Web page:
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Now on view: Jen DeNike: Visions of the Daughters, immersive installation with crystals and photography
The exhibition originates from a close reading and re-writing by DeNike of Visions of the Daughters of Albion, an epic poem by the English writer and artist William Blake.



NEW YORK, NY.- signs and symbols is presenting Visions of the Daughters, Jen DeNike's second solo exhibition at the gallery. The exhibition features an immersive installation with crystals, video, sculpture, and sound, surrounded by a series of large-scale photographs. The exhibition further includes layered sound by invited guest MOTHERMARY, a retro-futurist art pop identical twin duo.

The Daughters weep: a trembling lamentation
Upon their mountains; in their valleys. sighs toward America.
For the soft soul of America, she wandered in woe,
Along the vales seeking flowers to comfort her.1

The exhibition originates from a close reading by DeNike of Visions of the Daughters of Albion, an epic poem by the English writer and artist William Blake. A friend and supporter of the early feminist writer Mary Wollstonecraft, Blake was deeply inspired by her revolutionary 1792 book A Vindication of the Rights of Woman; published only a year later in 1793, Blake’s poem folds her feminist ideology into a discursive monologue exposing the rigors of patriarchal psycho-sexual expectation, while examining the potential of female sovereignty. The poem philosophically dramatizes the plight of women and envisions a future in which women claim societal and sexual autonomy. In DeNike's rewritten version of the poem, retitled Visions of the Daughters, the characters' names have been substituted for pronouns, erasing their identity and re-appropriating their gender — she, he and they become the three principal actors. Kings become queens. Priests become goddesses. Stripped of “thee” and “thou,” DeNike offers an astonishingly contemporary observation on the interchangeability of gender identities, daughterhood, and the still unfulfilled promise of America.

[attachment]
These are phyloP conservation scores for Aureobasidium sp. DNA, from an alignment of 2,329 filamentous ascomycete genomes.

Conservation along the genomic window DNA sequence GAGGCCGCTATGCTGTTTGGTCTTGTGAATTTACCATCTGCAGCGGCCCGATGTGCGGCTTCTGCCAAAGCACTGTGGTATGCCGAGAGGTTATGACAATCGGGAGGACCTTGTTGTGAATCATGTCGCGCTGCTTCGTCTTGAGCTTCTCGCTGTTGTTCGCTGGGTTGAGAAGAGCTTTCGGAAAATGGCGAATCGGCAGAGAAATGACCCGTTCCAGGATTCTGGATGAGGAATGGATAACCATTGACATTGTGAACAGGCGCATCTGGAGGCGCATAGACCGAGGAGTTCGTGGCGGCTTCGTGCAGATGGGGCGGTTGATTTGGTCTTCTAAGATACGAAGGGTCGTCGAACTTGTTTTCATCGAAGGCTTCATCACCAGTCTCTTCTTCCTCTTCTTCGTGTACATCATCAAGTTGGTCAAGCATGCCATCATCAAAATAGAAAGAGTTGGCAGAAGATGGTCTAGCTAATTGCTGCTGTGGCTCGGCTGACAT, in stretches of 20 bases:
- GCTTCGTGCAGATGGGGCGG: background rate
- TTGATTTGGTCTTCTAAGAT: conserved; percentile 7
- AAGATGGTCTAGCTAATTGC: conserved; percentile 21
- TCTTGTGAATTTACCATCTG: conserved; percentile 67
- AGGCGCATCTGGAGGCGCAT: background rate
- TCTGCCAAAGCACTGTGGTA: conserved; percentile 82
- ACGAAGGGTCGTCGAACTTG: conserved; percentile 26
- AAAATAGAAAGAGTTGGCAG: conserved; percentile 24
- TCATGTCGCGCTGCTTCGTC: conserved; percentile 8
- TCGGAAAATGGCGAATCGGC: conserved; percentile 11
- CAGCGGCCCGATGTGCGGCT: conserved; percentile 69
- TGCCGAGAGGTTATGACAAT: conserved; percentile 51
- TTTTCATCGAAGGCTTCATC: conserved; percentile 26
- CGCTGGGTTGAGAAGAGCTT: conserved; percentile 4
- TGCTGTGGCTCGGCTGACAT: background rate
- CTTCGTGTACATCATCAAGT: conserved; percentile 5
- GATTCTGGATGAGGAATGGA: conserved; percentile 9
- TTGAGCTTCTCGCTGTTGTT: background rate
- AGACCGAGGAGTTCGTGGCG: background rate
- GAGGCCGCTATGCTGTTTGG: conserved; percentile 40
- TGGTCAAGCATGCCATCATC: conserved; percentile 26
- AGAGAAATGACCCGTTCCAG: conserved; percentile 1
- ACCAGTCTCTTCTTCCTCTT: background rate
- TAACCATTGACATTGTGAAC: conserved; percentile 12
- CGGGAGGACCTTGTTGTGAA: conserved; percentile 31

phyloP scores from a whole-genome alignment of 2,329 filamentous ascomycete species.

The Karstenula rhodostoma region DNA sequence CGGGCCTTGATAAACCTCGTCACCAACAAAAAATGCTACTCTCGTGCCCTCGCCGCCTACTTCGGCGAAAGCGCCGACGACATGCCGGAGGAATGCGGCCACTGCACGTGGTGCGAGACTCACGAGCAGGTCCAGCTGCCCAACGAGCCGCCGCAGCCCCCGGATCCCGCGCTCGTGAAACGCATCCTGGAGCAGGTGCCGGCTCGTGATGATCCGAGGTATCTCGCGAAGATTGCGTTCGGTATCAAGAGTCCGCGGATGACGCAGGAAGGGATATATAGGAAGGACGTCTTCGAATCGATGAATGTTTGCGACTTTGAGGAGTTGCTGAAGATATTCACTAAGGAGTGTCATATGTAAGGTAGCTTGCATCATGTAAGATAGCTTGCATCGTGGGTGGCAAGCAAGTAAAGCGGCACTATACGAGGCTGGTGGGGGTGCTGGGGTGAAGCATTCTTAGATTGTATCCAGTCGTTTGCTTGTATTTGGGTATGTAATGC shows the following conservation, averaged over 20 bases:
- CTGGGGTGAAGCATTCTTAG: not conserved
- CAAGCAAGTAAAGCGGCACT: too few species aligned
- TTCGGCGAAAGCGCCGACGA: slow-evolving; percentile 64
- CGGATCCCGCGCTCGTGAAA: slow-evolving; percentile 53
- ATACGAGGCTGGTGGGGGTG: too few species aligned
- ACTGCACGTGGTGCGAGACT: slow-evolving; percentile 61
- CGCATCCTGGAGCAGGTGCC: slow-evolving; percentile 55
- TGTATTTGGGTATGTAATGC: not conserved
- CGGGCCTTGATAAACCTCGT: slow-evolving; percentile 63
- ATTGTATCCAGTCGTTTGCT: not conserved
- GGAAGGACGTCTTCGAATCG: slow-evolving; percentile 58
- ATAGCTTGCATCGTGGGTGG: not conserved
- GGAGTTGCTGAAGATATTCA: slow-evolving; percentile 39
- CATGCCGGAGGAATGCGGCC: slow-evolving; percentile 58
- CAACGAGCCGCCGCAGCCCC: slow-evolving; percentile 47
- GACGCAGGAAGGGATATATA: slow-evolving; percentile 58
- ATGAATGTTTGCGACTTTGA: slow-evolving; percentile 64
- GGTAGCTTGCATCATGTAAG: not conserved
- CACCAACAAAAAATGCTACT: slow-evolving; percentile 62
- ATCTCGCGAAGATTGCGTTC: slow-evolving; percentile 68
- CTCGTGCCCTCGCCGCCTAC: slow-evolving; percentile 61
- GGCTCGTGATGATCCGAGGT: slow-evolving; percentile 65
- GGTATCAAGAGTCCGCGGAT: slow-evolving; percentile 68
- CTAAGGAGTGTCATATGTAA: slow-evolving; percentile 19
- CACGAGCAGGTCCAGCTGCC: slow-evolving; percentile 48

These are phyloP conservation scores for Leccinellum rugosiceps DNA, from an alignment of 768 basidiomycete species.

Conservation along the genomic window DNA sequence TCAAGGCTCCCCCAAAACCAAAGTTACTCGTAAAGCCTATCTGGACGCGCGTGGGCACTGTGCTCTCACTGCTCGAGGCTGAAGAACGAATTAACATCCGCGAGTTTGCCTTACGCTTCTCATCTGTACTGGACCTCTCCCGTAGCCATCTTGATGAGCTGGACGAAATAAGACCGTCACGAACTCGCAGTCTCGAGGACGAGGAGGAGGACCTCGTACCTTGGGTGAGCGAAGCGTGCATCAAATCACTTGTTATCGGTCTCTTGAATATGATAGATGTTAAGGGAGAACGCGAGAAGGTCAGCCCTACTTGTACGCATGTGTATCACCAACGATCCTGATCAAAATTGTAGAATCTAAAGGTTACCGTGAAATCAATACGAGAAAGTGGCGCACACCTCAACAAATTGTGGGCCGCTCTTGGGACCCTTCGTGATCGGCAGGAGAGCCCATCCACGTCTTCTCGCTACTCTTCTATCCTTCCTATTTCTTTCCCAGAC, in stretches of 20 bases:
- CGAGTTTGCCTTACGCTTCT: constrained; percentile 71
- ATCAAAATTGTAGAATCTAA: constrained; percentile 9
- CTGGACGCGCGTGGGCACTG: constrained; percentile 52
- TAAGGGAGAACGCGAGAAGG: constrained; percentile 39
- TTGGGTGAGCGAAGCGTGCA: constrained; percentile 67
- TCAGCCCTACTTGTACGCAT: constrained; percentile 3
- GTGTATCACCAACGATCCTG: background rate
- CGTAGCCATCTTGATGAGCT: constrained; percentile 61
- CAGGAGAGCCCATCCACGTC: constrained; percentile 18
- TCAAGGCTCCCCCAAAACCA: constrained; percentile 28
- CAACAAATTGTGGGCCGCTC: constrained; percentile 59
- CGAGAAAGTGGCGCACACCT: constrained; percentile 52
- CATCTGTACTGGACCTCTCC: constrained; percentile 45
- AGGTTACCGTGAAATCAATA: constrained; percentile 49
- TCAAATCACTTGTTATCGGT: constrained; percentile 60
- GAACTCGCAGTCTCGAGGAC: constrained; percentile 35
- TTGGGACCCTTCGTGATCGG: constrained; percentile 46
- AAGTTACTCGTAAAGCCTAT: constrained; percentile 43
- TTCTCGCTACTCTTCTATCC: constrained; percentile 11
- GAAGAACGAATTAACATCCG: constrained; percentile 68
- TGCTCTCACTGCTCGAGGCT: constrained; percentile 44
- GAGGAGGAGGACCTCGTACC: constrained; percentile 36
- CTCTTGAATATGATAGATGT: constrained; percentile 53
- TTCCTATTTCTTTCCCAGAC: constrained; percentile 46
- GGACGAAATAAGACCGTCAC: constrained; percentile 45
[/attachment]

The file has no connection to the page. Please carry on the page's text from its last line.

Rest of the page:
The voices of daughters are ever-present in the exhibition — reading, confiding, sighing, singing. The artist recites her rewritten poem, inundating the gallery with spatial sound. A cyclical video of women, one after another, lying still in repose, is projected onto a centrally located rectangular wooden box encrusted with crystals and mounted onto a platform with stairs. The installation is galvanized by DeNike’s research of an archeological excavation (2003) in Ireland where 1,275 medieval inhumations (dated from the thirteenth century) were located at the base of a steep hill by the River Erne; skeletons were found with crystals placed in their hands, along with a box lined with crystals. DeNike reinterprets the original site — lifting elements of the archeological dig — along with her own mining experiences and memories of the carpeted platforms in the original Hall of Gems & Minerals at the American Natural History Museum in New York. The gem room, a formative oasis she obsessively visited as an adolescent, is where her practice of examining mineral specimens as art-artifacts began. Visions of the Daughters includes thousands of crystals mined by DeNike herself in Arkansas. A miner and steward of crystals, she unearths them in their raw form, dug from geological quartz crevices over 225 million years old. A performative act of collectively washing, cataloging, and sculpting the pieces culminates in a proposal of parallel sites in various stages of entropy.